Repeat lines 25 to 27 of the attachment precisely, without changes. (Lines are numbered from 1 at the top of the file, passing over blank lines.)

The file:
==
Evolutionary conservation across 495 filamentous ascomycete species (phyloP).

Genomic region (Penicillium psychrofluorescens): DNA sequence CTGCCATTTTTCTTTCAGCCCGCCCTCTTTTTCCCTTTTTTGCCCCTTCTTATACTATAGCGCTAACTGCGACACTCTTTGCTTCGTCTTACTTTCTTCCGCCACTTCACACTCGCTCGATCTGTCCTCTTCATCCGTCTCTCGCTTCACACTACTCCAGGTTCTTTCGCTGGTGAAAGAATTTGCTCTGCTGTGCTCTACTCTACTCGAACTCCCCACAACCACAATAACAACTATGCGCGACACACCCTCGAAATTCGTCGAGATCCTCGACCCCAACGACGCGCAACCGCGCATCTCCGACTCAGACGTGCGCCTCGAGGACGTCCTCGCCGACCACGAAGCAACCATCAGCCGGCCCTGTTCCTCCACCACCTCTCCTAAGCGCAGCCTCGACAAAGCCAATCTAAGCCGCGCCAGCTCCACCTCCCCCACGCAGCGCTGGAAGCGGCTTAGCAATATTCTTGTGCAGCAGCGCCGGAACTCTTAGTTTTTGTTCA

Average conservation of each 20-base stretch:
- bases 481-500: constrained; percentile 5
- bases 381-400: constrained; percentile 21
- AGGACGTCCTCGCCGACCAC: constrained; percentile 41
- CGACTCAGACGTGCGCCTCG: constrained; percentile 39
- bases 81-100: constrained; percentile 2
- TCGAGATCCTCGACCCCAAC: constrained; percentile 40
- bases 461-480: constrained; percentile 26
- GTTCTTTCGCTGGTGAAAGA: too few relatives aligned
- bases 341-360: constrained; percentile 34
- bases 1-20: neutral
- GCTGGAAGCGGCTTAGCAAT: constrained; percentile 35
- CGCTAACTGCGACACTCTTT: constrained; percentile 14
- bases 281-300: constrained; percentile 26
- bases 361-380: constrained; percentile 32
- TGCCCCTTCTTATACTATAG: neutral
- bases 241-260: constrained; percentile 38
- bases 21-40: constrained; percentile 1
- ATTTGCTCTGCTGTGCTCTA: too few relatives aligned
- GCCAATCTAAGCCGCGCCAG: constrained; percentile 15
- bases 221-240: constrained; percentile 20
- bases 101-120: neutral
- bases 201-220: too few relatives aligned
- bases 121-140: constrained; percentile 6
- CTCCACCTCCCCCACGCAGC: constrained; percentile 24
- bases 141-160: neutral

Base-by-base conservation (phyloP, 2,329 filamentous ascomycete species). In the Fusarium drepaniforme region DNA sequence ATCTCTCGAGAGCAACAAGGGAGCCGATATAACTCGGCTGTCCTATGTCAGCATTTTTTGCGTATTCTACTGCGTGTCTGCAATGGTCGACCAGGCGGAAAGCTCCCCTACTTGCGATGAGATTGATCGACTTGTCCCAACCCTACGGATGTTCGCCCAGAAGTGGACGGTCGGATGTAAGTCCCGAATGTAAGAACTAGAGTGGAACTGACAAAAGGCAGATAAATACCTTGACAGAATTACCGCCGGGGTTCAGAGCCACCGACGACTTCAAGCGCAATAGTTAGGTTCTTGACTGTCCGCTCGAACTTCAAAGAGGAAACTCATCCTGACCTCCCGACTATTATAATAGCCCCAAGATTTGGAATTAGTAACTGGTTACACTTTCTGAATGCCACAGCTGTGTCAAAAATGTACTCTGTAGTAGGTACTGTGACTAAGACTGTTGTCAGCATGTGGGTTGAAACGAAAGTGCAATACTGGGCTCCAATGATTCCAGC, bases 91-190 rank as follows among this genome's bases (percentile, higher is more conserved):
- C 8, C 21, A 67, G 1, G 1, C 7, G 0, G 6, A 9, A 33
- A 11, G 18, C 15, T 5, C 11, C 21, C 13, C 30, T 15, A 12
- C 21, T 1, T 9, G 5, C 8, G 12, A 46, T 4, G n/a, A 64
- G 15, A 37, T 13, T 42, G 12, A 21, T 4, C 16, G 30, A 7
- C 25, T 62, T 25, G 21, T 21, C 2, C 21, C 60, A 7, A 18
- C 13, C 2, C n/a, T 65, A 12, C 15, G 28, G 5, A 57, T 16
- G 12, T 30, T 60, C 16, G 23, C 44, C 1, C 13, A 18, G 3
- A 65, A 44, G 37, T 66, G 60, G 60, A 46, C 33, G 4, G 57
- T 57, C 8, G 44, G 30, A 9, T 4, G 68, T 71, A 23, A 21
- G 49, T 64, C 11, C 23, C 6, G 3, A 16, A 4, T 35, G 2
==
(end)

- bases 201-220: too few relatives aligned
- bases 121-140: constrained; percentile 6
- CTCCACCTCCCCCACGCAGC: constrained; percentile 24